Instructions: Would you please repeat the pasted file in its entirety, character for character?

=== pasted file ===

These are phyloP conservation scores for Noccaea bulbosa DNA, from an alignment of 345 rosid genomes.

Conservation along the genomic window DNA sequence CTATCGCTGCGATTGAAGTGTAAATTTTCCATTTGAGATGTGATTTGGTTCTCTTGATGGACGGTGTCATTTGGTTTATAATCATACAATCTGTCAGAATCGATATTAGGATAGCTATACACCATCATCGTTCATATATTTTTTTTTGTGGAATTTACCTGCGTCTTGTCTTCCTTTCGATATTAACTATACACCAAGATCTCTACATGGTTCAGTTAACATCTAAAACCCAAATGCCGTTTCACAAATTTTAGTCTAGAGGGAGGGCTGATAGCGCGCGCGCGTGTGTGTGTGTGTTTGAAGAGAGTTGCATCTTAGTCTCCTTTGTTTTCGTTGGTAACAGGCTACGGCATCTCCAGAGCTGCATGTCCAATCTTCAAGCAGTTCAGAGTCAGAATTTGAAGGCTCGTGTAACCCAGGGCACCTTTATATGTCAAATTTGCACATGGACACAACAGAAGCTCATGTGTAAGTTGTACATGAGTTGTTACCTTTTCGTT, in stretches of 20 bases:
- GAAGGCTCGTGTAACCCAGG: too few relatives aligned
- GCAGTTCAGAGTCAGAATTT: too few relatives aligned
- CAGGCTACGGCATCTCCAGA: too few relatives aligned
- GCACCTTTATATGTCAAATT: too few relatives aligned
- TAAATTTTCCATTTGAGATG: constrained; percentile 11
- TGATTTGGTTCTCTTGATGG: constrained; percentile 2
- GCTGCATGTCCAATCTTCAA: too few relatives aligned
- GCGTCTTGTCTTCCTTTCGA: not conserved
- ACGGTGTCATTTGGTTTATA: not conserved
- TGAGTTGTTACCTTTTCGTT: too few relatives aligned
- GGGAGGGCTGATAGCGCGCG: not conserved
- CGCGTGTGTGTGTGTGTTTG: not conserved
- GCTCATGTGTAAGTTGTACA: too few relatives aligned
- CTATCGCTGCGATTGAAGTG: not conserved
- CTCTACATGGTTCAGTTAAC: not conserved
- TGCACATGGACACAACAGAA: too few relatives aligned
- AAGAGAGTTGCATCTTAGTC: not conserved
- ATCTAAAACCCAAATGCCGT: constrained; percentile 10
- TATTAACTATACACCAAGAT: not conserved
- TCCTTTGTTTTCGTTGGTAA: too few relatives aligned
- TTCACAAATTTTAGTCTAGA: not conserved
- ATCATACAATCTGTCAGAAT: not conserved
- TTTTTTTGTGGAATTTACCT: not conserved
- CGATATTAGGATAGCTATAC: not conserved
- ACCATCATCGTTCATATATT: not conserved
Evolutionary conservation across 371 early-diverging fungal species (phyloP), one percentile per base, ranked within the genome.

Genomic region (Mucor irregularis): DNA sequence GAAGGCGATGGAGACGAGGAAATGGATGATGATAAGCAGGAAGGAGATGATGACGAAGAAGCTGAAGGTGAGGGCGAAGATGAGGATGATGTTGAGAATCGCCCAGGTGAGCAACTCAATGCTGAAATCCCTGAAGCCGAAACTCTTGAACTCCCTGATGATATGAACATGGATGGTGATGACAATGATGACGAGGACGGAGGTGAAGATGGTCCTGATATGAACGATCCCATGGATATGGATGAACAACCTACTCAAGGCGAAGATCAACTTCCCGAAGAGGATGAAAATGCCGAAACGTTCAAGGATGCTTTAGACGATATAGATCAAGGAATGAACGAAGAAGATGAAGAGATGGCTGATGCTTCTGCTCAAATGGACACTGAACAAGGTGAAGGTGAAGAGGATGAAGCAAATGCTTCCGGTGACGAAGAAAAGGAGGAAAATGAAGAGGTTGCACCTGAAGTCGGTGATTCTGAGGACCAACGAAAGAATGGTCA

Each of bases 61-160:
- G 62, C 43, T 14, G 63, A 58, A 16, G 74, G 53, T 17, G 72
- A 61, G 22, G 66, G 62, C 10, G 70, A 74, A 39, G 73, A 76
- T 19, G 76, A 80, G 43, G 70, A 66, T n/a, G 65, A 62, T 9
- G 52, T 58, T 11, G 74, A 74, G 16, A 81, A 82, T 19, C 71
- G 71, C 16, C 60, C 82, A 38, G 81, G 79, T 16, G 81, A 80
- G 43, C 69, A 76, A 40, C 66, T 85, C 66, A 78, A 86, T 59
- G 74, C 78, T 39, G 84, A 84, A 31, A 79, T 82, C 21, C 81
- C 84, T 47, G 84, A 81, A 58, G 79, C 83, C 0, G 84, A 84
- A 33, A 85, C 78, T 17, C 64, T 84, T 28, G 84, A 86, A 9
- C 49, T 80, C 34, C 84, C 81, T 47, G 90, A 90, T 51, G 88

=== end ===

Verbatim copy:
These are phyloP conservation scores for Noccaea bulbosa DNA, from an alignment of 345 rosid genomes.

Conservation along the genomic window DNA sequence CTATCGCTGCGATTGAAGTGTAAATTTTCCATTTGAGATGTGATTTGGTTCTCTTGATGGACGGTGTCATTTGGTTTATAATCATACAATCTGTCAGAATCGATATTAGGATAGCTATACACCATCATCGTTCATATATTTTTTTTTGTGGAATTTACCTGCGTCTTGTCTTCCTTTCGATATTAACTATACACCAAGATCTCTACATGGTTCAGTTAACATCTAAAACCCAAATGCCGTTTCACAAATTTTAGTCTAGAGGGAGGGCTGATAGCGCGCGCGCGTGTGTGTGTGTGTTTGAAGAGAGTTGCATCTTAGTCTCCTTTGTTTTCGTTGGTAACAGGCTACGGCATCTCCAGAGCTGCATGTCCAATCTTCAAGCAGTTCAGAGTCAGAATTTGAAGGCTCGTGTAACCCAGGGCACCTTTATATGTCAAATTTGCACATGGACACAACAGAAGCTCATGTGTAAGTTGTACATGAGTTGTTACCTTTTCGTT, in stretches of 20 bases:
- GAAGGCTCGTGTAACCCAGG: too few relatives aligned
- GCAGTTCAGAGTCAGAATTT: too few relatives aligned
- CAGGCTACGGCATCTCCAGA: too few relatives aligned
- GCACCTTTATATGTCAAATT: too few relatives aligned
- TAAATTTTCCATTTGAGATG: constrained; percentile 11
- TGATTTGGTTCTCTTGATGG: constrained; percentile 2
- GCTGCATGTCCAATCTTCAA: too few relatives aligned
- GCGTCTTGTCTTCCTTTCGA: not conserved
- ACGGTGTCATTTGGTTTATA: not conserved
- TGAGTTGTTACCTTTTCGTT: too few relatives aligned
- GGGAGGGCTGATAGCGCGCG: not conserved
- CGCGTGTGTGTGTGTGTTTG: not conserved
- GCTCATGTGTAAGTTGTACA: too few relatives aligned
- CTATCGCTGCGATTGAAGTG: not conserved
- CTCTACATGGTTCAGTTAAC: not conserved
- TGCACATGGACACAACAGAA: too few relatives aligned
- AAGAGAGTTGCATCTTAGTC: not conserved
- ATCTAAAACCCAAATGCCGT: constrained; percentile 10
- TATTAACTATACACCAAGAT: not conserved
- TCCTTTGTTTTCGTTGGTAA: too few relatives aligned
- TTCACAAATTTTAGTCTAGA: not conserved
- ATCATACAATCTGTCAGAAT: not conserved
- TTTTTTTGTGGAATTTACCT: not conserved
- CGATATTAGGATAGCTATAC: not conserved
- ACCATCATCGTTCATATATT: not conserved
Evolutionary conservation across 371 early-diverging fungal species (phyloP), one percentile per base, ranked within the genome.

Genomic region (Mucor irregularis): DNA sequence GAAGGCGATGGAGACGAGGAAATGGATGATGATAAGCAGGAAGGAGATGATGACGAAGAAGCTGAAGGTGAGGGCGAAGATGAGGATGATGTTGAGAATCGCCCAGGTGAGCAACTCAATGCTGAAATCCCTGAAGCCGAAACTCTTGAACTCCCTGATGATATGAACATGGATGGTGATGACAATGATGACGAGGACGGAGGTGAAGATGGTCCTGATATGAACGATCCCATGGATATGGATGAACAACCTACTCAAGGCGAAGATCAACTTCCCGAAGAGGATGAAAATGCCGAAACGTTCAAGGATGCTTTAGACGATATAGATCAAGGAATGAACGAAGAAGATGAAGAGATGGCTGATGCTTCTGCTCAAATGGACACTGAACAAGGTGAAGGTGAAGAGGATGAAGCAAATGCTTCCGGTGACGAAGAAAAGGAGGAAAATGAAGAGGTTGCACCTGAAGTCGGTGATTCTGAGGACCAACGAAAGAATGGTCA

Each of bases 61-160:
- G 62, C 43, T 14, G 63, A 58, A 16, G 74, G 53, T 17, G 72
- A 61, G 22, G 66, G 62, C 10, G 70, A 74, A 39, G 73, A 76
- T 19, G 76, A 80, G 43, G 70, A 66, T n/a, G 65, A 62, T 9
- G 52, T 58, T 11, G 74, A 74, G 16, A 81, A 82, T 19, C 71
- G 71, C 16, C 60, C 82, A 38, G 81, G 79, T 16, G 81, A 80
- G 43, C 69, A 76, A 40, C 66, T 85, C 66, A 78, A 86, T 59
- G 74, C 78, T 39, G 84, A 84, A 31, A 79, T 82, C 21, C 81
- C 84, T 47, G 84, A 81, A 58, G 79, C 83, C 0, G 84, A 84
- A 33, A 85, C 78, T 17, C 64, T 84, T 28, G 84, A 86, A 9
- C 49, T 80, C 34, C 84, C 81, T 47, G 90, A 90, T 51, G 88